rev
What walk is he walking? Not sure what you mean by that.
10/17/10 6:30 PM
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reverend john
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The guy is involved in the issues, he has started ministries in Philly and Oakland, as well as Haiti and has traveled tirelessly for ministries that provide business loans to people in third world countries as well as build houses for people

rev
10/17/10 6:45 PM
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Lahi
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I've always thought his emotion was just honesty, don't know how you can't get that way somtimes with these kinds of issues. Maybe he is more passionate than most but I don't think that's bad at all.
10/17/10 7:23 PM
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Grakman
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reverend john - The guy is involved in the issues, he has started ministries in Philly and Oakland, as well as Haiti and has traveled tirelessly for ministries that provide business loans to people in third world countries as well as build houses for people

rev

 Interesting, I hadn't heard that about him. Not bad for a guy who considers himself an agnostic.
10/17/10 9:01 PM
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reverend john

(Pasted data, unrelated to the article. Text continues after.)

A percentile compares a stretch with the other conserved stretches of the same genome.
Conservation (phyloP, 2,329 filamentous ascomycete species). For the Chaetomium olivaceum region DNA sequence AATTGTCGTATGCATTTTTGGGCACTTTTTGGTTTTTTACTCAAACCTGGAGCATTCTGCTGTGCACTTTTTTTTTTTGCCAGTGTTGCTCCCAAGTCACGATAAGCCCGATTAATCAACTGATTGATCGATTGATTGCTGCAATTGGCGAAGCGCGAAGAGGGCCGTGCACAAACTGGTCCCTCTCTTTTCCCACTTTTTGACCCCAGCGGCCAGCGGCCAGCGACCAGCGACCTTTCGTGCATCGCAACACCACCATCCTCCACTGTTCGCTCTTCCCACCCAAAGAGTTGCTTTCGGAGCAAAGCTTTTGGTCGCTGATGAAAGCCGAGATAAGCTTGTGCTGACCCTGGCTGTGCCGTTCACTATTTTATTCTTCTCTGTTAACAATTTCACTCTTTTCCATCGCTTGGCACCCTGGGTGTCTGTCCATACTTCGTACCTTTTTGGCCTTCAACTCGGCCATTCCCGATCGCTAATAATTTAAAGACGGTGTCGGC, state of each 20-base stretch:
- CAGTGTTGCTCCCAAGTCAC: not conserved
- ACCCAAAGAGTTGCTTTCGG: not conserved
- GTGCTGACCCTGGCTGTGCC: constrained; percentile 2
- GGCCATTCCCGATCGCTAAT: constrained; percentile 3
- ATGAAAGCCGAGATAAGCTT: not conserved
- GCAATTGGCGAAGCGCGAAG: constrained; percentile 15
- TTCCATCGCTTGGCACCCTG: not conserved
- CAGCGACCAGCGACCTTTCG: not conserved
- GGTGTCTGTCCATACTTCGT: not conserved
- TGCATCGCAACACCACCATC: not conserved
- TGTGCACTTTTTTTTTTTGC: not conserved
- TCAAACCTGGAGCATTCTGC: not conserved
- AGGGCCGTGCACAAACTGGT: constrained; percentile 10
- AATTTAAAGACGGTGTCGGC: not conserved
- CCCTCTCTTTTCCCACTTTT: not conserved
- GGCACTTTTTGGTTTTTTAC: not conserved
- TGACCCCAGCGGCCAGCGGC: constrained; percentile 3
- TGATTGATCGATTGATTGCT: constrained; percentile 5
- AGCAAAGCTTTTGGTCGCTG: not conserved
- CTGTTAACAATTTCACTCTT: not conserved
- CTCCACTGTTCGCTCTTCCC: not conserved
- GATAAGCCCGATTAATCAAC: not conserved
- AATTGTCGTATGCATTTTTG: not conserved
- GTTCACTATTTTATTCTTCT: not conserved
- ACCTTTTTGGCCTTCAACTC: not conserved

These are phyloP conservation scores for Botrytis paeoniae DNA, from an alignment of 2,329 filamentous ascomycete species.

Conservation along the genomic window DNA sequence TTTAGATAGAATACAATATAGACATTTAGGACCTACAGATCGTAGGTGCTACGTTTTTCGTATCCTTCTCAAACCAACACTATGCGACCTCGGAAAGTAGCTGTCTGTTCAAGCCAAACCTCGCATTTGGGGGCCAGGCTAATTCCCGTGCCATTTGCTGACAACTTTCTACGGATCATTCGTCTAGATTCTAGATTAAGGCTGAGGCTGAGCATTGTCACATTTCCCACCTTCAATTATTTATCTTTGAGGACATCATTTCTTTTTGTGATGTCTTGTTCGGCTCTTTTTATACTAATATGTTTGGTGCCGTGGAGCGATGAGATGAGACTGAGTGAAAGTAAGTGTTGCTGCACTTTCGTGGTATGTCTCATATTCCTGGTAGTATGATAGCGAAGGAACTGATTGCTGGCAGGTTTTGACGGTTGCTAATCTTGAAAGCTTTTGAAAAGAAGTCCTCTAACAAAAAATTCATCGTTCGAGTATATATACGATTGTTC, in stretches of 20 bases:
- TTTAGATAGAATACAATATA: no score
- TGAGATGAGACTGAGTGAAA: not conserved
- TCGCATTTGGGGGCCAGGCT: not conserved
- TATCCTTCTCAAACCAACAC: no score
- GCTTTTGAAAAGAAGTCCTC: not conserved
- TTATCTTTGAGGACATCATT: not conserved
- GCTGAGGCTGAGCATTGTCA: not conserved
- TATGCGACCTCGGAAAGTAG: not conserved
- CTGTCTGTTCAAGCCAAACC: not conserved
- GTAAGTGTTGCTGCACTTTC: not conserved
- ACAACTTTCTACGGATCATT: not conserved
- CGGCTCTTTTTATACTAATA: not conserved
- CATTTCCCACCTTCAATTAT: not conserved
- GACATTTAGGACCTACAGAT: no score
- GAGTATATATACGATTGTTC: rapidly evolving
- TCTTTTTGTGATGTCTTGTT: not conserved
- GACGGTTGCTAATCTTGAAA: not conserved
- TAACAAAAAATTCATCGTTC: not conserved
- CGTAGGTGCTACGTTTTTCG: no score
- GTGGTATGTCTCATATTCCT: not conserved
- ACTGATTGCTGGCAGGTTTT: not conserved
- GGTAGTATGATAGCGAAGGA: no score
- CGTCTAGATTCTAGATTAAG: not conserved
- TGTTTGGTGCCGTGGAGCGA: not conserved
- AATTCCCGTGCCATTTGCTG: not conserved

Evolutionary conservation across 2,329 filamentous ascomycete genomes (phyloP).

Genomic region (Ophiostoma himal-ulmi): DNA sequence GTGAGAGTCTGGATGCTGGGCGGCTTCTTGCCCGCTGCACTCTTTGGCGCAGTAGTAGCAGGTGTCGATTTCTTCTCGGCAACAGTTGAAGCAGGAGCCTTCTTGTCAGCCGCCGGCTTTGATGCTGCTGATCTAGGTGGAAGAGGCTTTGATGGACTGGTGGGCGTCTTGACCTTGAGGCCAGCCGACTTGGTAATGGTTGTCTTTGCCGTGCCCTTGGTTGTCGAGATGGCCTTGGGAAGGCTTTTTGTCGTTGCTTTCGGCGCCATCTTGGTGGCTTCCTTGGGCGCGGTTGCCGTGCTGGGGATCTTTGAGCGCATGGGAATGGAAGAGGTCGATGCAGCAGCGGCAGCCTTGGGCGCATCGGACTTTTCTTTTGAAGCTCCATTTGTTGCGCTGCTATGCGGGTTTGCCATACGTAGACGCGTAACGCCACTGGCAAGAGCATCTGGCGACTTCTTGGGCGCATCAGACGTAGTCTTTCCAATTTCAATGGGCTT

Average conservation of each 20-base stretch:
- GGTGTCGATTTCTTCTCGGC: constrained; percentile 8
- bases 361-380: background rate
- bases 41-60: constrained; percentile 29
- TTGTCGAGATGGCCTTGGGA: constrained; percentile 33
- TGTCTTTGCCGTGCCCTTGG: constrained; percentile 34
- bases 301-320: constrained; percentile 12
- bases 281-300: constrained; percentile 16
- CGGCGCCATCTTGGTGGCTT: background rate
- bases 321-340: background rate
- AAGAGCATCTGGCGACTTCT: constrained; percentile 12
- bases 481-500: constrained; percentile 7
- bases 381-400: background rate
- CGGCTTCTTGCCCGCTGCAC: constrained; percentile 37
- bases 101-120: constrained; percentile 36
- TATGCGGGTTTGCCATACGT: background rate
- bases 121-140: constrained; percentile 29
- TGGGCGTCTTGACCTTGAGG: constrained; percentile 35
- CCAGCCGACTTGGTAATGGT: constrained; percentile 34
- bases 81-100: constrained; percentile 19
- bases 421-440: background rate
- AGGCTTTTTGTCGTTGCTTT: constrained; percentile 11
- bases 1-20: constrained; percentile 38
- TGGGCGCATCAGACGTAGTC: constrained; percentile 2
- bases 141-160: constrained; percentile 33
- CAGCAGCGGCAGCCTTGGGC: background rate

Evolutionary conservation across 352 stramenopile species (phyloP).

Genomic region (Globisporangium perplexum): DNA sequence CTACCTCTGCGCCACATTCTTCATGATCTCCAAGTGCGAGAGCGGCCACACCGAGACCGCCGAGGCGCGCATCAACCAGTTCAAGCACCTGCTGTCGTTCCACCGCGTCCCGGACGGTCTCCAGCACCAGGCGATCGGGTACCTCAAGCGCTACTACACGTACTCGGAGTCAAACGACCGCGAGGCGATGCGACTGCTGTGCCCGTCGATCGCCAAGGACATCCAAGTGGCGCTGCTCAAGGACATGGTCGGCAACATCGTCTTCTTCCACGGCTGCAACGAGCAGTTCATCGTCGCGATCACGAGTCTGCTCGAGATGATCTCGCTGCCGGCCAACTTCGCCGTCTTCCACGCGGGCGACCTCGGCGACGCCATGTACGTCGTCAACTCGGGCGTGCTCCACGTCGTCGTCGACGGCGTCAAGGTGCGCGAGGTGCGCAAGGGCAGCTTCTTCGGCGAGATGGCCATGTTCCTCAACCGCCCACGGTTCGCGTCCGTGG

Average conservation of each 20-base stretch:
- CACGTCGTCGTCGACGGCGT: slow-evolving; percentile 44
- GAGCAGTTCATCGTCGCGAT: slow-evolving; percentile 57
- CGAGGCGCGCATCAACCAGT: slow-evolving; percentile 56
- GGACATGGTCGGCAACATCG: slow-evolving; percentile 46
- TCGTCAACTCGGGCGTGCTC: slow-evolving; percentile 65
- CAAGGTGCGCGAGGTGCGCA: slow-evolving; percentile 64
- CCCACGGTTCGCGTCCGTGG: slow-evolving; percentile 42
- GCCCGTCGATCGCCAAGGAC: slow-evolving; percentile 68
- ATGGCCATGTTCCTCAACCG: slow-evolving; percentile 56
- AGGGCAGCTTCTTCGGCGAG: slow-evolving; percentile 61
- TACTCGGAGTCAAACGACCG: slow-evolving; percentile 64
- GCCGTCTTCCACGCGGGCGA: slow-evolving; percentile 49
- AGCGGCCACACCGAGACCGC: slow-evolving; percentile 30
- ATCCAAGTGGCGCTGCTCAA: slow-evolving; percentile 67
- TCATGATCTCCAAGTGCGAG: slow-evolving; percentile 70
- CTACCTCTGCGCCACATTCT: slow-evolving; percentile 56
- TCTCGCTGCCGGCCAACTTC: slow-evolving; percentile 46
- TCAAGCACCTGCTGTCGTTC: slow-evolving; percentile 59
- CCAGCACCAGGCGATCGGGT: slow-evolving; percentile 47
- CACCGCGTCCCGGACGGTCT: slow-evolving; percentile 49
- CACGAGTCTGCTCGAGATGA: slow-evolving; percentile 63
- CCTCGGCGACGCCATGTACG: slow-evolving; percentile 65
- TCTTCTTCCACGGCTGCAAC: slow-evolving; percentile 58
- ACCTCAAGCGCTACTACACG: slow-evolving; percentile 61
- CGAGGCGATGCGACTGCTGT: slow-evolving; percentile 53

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He doesn't consider himself an agnostic in regards to God, he considers himself an agnostic in the sense that our ability to know God, or anything really is going to be subject to our own context, and history, therefore all of our knowing will be tainted. So we always "see through a glass darkly" rather than perfectly, which is a very biblical position if you ask me.

rev
10/17/10 9:48 PM
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Lahi
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Grakman are you meaning Campolo, or Ehrman?
10/17/10 9:58 PM
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Grakman
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Ehrman. My comments about death rates is based on Ehrman's book, 'God's Problem.'  He cites those figures in the introduction, if I remember correctly.

I don't know much about his religion, other than that he himself announced he is an agnostic. If there is more to it than that, I don't know:

"In the church of his youth in Lawrence [Kansas], with nearly every pew at capacity last week, Bart D. Ehrman, chairman of the department of religious studies at the University of North Carolina at Chapel Hill, announced that he was an agnostic. He joked that atheists think agnostics are wimpy atheists and that agnostics think atheists are arrogant agnostics." "Agnostic's questions have biblical answers," Vern Barnet, Kansas City Star, 23 April 2008

I don't really have a problem with Campolo. I haven't read any of his books nor do I know much about him, so I don't have an opinion one way or the other.
10/17/10 10:03 PM
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Lahi
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I could be wrong, but I think Rev is talking about Campolo?
10/17/10 10:16 PM
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Grakman
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Lahi - I could be wrong, but I think Rev is talking about Campolo?

Now that I look at it, you're probably right.

There is a lot of irony here. :)